Protect against the downside

Apart from diversification across asset classes and regions, we outline a number of ways to manage downside risks.

At a glance

When market uncertainty is high, it is important to stay invested but manage downside risk by diversifying globally across asset classes and regions, which includes maintaining an adequate level of high-quality bonds. But there are also alternative ways to diversify beyond cash and bonds.

Recommended ways to diversify

Stocks have rallied strongly from their March lows. We recommend staying invested, but also prudently managing risks, as we cannot rule out our downside scenario. Here we see governments in major economies re-imposing lockdowns intermittently to prevent their health systems from being overrun.

First and foremost, to manage these risks, this means diversifying across regions and asset classes. A 60%/40% stock/bond portfolio would have experienced an average of –19.9% peak-to-trough drawdown in the past seven bear markets, versus –34.5% for an all-equity portfolio. Given low starting yields, the ability for high-quality bonds to provide significant positive returns in the event of equity market declines is currently very limited. Even worse, bonds could have negative real returns at the same time as equities if inflation were to become a future source of equity market concern.

So aside from bonds, we also recommend a number of other ways to diversify:

Active management

One means of insulating portfolios against downside is by including exposure to hedge funds with a strong track record of downside risk management. Investors can also reassess their approach to portfolio risk management, relying more on dynamic asset allocation strategies rather than equity-bond diversification to navigate periods of elevated volatility.


We think gold is likely to increase its relevance in portfolios over the longer term, due to heightened sensitivities to US dollar weakness, high levels of public debt, financial repression, and geopolitical risks. The need for alternative diversifiers to high-quality bonds given historically low real interest rates also favors gold.

Swiss franc

The CHF combines safe haven qualities with a growth-oriented currency that profits from a stronger European economy and rising global trade volumes. The Swiss National Bank has been intervening on a large scale, but we expect it might reduce its efforts and accept a somewhat stronger currency.

Equity replacement strategies

Investors who want to retain upside exposure but reduce downside exposure could consider replacing equity exposure with strategies that provide asymmetric return profiles e.g. structured investments with a degree of capital protection.

High-quality stocks

We also see value in global quality stocks across the US, Europe, Switzerland, and Asia. We expect high-quality stocks to offer another year of excess returns and lower risks than the broader market. Quality tends to perform better than the overall market when the economy grows below trend or slows down.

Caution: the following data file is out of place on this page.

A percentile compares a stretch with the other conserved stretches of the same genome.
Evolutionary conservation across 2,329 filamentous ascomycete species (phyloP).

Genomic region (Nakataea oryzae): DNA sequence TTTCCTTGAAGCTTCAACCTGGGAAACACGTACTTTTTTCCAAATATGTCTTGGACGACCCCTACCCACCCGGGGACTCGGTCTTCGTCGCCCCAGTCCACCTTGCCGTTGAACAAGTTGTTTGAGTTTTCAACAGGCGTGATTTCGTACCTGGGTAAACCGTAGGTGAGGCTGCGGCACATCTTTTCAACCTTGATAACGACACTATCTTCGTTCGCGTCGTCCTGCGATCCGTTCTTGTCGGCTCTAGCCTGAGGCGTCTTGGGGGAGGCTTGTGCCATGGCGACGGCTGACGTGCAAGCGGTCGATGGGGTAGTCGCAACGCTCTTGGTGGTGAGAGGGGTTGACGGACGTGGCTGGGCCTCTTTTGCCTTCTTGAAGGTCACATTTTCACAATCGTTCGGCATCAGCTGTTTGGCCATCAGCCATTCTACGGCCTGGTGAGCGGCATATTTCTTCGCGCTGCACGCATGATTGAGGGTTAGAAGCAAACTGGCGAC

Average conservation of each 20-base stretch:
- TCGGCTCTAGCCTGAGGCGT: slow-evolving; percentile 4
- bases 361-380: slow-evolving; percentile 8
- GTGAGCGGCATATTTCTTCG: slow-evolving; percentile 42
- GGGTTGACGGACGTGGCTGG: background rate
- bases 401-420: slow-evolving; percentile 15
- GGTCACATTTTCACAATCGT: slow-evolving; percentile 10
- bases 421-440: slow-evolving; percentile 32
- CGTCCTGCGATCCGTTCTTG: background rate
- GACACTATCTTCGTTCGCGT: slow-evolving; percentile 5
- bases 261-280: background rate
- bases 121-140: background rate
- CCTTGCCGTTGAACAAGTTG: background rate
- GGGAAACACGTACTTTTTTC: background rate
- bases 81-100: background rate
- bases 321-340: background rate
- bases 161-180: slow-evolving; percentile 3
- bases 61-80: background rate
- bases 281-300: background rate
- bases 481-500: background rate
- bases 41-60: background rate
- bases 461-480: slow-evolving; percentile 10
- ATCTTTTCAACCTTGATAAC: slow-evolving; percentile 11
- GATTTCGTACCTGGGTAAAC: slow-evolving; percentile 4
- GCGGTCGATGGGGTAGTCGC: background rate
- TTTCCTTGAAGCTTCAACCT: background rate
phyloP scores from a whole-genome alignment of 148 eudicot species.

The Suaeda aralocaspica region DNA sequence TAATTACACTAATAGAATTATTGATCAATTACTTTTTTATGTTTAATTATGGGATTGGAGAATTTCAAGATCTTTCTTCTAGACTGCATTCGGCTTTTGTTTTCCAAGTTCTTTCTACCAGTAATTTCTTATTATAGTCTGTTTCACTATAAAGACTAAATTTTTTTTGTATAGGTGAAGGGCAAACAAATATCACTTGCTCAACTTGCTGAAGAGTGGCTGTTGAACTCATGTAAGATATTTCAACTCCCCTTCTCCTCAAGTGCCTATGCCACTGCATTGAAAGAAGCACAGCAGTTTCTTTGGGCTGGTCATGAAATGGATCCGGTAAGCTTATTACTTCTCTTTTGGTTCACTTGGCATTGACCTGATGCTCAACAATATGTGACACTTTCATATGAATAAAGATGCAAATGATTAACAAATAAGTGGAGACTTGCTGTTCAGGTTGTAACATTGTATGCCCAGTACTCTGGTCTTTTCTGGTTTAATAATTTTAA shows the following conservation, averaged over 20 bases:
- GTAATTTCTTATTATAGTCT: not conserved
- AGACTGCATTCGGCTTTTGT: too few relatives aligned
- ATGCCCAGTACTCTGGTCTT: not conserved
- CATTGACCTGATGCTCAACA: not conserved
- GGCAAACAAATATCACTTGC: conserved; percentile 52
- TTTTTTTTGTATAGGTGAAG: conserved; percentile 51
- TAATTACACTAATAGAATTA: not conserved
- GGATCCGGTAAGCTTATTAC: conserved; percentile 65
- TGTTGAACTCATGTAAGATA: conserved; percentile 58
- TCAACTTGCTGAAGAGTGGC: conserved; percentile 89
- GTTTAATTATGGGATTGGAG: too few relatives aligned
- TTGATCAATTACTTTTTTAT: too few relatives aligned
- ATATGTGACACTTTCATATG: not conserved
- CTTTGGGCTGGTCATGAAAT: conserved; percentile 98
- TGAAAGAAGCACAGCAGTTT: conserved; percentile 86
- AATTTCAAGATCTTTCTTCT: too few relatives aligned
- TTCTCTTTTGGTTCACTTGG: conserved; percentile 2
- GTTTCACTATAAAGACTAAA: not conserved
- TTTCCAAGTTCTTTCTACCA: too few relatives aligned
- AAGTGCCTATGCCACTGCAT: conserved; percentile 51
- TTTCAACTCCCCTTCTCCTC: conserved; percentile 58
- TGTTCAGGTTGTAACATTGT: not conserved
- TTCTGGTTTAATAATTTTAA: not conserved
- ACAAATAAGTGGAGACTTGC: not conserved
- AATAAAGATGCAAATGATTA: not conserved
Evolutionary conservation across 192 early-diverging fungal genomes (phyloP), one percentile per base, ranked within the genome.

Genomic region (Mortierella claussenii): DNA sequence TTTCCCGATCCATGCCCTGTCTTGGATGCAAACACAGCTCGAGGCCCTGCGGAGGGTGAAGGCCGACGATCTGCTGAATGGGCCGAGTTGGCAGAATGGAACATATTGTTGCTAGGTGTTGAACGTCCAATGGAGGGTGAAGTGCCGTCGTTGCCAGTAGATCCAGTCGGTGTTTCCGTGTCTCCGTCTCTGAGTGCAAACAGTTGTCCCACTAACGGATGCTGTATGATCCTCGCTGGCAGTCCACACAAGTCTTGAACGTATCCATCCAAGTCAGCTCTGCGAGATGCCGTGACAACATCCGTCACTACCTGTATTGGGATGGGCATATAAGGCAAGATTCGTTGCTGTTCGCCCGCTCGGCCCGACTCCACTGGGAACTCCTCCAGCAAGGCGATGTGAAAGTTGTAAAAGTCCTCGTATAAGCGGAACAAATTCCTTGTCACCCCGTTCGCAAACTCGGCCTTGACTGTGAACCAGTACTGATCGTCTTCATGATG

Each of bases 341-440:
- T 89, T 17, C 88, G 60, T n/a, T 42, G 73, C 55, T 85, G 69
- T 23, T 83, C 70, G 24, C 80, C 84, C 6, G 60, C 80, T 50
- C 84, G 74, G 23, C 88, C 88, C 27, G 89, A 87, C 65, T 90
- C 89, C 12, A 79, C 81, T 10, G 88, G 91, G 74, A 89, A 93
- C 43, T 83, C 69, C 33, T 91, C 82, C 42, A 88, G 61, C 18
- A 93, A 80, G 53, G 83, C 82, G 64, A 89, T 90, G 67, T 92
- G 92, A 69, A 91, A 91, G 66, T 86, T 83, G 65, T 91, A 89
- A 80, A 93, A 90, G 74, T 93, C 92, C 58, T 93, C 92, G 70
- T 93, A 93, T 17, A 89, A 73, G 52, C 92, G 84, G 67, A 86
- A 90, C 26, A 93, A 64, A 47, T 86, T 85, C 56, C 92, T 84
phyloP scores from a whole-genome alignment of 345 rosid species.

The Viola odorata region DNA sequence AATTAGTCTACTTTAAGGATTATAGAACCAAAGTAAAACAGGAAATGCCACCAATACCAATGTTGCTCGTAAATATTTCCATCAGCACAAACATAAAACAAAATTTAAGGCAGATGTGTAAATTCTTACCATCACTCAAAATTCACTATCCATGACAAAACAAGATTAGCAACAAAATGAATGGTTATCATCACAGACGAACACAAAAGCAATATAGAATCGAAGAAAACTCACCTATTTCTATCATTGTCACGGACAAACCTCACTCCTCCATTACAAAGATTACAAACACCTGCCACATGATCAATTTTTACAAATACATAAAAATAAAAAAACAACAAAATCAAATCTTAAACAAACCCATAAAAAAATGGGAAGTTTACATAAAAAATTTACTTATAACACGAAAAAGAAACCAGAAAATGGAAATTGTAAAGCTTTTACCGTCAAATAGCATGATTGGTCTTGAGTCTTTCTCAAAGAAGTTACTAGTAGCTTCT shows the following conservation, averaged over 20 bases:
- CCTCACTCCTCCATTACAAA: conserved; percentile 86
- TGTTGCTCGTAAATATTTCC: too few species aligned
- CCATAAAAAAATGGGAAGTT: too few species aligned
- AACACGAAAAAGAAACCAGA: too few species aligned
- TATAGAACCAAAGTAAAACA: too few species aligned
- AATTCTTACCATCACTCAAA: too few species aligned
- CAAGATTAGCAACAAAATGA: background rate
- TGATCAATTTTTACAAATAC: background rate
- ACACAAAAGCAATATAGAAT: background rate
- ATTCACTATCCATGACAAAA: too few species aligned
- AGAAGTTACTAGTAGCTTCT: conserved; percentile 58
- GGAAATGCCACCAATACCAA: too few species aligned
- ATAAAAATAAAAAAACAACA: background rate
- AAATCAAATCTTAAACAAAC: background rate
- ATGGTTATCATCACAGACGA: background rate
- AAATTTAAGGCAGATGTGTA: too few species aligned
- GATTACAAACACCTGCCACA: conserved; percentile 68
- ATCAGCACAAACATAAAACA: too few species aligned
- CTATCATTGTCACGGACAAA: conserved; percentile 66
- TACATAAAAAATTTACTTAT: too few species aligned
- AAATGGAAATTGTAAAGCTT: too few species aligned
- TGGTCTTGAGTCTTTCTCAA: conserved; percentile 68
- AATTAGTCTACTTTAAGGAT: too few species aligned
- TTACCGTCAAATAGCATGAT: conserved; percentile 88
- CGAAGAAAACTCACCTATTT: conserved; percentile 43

US campaign warriors

US-China tensions have started to ramp up again, and rhetoric is likely to remain heated into the presidential election in November. As a result, we also favor US "campaign warriors"—stocks that should experience less election-related volatility because their businesses are relatively insulated from the policy changes at stake in this election.

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A vital part of protecting against the downside includes not having to sell out of the market at the wrong time due to a cash shortfall. As a result, we recommend investors adopt a financial plan. Our Liquidity. Longevity. Legacy. (3L)* framework starts with a Liquidity strategy to ensure sufficient resources to meet cash flow needs for the next three to five years. Because well-diversified portfolios have historically experienced a full recovery from most previous bear markets in this timeframe, this allows investors to confidently invest the rest of their capital for growth, either for retirement spending (i.e. the Longevity strategy) or for inheritance and philanthropy (i.e. the Legacy strategy). Setting aside resources for spending needs provides an ample buffer to help ensure that investors aren't compelled to sell assets at the wrong time—a comfort that's particularly helpful during periods of market panic. Investors that we advised to structure a strong Liquidity strategy—which includes cash and short-term bonds—had no reason to sell out of the market during the recent sell-off, and could even take advantage of opportunities as they arose. Given that interest rates are historically low, the arithmetic favors using borrowing strategies—which can also help investors avoid cash shortfalls—as a complement to the asset-based component of the Liquidity strategy.

Key investment takeaways:

  • The global coronavirus outbreak has resulted in considerable uncertainty. Market downside cannot be ruled out.
  • Setting aside resources for spending needs provides a vital buffer against short-term uncertainty, and allows long-term capital to be invested for growth.
  • Global diversification remains paramount. Risk-averse investors have several options beyond just high-quality bonds.
  • We advise adding exposure to alternative diversifiers to protect against the downside.

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